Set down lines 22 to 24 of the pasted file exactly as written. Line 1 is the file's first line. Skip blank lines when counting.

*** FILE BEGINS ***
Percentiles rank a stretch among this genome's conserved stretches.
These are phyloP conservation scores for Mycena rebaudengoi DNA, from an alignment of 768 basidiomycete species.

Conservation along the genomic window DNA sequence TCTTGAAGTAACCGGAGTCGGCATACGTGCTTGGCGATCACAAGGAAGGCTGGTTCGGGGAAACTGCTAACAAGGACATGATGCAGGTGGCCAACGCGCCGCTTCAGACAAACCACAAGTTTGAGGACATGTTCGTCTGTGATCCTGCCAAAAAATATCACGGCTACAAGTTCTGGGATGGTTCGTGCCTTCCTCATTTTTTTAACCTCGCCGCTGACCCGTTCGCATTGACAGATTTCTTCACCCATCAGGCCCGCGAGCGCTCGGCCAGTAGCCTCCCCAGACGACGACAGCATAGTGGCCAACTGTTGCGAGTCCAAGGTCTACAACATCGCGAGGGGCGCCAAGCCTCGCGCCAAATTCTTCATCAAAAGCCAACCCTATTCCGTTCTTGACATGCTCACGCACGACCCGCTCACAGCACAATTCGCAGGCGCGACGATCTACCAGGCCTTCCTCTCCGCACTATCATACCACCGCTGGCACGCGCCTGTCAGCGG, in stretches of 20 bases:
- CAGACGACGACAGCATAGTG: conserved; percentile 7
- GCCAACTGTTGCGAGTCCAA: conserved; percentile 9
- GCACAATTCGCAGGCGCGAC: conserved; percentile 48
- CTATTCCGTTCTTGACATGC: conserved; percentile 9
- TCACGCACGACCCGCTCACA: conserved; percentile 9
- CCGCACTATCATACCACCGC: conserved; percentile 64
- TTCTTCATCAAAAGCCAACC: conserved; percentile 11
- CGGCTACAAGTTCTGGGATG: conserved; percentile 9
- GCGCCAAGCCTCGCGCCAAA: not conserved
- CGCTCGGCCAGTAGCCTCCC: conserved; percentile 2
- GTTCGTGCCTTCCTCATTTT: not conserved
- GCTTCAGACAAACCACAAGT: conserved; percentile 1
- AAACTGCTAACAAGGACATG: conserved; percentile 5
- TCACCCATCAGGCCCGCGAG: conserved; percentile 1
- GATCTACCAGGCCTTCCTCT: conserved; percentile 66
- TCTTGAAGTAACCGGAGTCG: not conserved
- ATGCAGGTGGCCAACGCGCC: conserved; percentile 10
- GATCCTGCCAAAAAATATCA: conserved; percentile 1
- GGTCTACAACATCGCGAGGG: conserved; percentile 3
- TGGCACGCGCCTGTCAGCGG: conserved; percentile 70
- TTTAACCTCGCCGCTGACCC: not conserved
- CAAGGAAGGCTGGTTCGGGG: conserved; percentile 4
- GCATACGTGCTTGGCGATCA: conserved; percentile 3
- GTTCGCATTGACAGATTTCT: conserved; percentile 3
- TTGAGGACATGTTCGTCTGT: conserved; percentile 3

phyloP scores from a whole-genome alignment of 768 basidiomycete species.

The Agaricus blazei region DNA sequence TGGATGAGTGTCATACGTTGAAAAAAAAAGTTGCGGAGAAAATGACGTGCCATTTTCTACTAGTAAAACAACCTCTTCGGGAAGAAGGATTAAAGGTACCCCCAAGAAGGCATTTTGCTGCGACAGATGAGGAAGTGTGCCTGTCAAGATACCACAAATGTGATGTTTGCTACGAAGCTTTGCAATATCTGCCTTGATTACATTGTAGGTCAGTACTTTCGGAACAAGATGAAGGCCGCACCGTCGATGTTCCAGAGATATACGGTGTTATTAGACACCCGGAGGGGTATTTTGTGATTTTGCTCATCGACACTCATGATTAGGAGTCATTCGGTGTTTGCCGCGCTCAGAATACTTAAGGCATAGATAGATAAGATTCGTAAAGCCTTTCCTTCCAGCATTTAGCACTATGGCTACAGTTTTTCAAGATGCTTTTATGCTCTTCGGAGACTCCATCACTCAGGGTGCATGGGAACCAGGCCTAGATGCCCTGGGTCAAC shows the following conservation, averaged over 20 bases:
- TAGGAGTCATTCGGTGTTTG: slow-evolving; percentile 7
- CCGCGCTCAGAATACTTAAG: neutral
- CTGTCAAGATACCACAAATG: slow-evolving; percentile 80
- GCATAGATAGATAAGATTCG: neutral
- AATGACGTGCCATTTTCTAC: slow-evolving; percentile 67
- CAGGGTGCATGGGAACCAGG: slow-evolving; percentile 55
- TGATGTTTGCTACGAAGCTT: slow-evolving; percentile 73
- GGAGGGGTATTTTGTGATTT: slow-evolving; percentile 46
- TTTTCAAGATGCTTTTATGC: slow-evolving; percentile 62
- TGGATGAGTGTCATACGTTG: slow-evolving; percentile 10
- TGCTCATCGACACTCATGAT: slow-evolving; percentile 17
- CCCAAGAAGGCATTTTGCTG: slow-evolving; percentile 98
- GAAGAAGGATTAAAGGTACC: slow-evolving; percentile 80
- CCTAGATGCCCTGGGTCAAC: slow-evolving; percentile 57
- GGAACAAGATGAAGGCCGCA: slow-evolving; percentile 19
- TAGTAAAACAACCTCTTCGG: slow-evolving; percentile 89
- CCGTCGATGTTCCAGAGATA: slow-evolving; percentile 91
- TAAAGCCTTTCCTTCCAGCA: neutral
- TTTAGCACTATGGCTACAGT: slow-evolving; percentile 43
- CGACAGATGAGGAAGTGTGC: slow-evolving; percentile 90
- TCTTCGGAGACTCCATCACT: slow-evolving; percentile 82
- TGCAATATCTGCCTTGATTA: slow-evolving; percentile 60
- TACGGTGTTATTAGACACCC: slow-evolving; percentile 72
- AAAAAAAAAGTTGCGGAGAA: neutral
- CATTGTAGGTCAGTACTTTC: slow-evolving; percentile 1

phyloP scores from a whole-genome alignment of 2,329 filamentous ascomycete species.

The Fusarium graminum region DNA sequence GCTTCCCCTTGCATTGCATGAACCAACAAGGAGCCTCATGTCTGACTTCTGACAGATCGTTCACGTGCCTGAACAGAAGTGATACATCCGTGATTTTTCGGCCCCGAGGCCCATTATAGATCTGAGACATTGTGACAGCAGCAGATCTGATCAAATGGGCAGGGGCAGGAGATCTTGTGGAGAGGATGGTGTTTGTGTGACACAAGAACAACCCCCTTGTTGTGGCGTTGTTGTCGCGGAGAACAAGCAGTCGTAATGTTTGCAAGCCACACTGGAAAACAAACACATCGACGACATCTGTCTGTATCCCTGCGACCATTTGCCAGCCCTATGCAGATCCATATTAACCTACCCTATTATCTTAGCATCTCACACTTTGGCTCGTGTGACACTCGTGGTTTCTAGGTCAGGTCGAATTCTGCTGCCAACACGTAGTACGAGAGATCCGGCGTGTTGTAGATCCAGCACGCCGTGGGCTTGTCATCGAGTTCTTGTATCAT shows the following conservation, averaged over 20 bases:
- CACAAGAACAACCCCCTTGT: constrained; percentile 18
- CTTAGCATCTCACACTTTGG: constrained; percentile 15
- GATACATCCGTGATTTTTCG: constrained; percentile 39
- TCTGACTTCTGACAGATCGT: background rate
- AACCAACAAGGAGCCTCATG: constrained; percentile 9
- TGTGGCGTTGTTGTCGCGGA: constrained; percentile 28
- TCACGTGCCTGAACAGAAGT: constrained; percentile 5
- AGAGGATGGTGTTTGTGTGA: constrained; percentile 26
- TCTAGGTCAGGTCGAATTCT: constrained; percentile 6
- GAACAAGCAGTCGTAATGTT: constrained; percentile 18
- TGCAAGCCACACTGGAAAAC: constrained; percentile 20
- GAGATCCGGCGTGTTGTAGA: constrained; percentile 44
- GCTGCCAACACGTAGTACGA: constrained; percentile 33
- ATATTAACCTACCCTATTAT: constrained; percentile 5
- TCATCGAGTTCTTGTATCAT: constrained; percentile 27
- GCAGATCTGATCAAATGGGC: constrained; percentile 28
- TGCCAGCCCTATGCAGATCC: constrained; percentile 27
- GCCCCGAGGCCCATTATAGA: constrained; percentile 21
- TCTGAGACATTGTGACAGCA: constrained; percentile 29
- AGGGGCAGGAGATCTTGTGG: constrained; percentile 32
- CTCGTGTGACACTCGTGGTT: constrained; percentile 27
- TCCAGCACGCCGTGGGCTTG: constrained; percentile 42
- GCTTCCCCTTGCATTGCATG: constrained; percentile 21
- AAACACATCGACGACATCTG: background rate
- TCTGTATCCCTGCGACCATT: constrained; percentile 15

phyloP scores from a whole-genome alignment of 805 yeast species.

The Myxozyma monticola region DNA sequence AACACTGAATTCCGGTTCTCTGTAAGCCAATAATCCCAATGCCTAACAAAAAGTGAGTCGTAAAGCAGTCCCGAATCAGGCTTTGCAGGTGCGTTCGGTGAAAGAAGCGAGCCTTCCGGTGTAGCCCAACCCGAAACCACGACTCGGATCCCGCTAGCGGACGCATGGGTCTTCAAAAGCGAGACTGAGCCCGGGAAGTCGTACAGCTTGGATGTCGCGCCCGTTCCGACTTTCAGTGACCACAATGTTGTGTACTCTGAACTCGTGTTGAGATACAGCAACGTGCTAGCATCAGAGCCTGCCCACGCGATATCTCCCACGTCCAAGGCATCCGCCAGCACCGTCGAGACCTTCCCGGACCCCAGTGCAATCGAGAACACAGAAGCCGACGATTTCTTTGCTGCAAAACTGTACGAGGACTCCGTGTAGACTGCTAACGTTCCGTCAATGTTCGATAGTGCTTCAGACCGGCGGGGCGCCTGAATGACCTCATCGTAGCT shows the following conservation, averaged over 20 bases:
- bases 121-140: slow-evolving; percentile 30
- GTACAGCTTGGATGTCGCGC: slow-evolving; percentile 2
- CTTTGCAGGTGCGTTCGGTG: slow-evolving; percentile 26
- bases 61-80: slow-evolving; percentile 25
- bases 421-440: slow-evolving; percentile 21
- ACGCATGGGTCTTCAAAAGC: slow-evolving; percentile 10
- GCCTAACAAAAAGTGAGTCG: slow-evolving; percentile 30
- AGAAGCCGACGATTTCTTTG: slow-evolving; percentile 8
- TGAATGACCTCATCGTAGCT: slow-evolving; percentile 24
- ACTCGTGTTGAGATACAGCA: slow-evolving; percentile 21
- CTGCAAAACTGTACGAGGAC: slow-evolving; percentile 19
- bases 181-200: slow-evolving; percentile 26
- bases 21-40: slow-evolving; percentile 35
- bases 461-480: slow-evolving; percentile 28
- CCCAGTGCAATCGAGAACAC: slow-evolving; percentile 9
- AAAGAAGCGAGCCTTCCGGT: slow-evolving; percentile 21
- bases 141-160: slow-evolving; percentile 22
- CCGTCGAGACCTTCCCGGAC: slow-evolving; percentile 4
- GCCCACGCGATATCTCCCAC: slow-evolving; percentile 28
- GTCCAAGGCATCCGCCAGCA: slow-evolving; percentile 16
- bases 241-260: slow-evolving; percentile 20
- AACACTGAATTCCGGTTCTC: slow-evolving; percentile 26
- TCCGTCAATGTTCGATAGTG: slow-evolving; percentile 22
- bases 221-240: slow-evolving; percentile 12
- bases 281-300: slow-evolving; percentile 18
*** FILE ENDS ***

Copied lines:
- GGTCTACAACATCGCGAGGG: conserved; percentile 3
- TGGCACGCGCCTGTCAGCGG: conserved; percentile 70
- TTTAACCTCGCCGCTGACCC: not conserved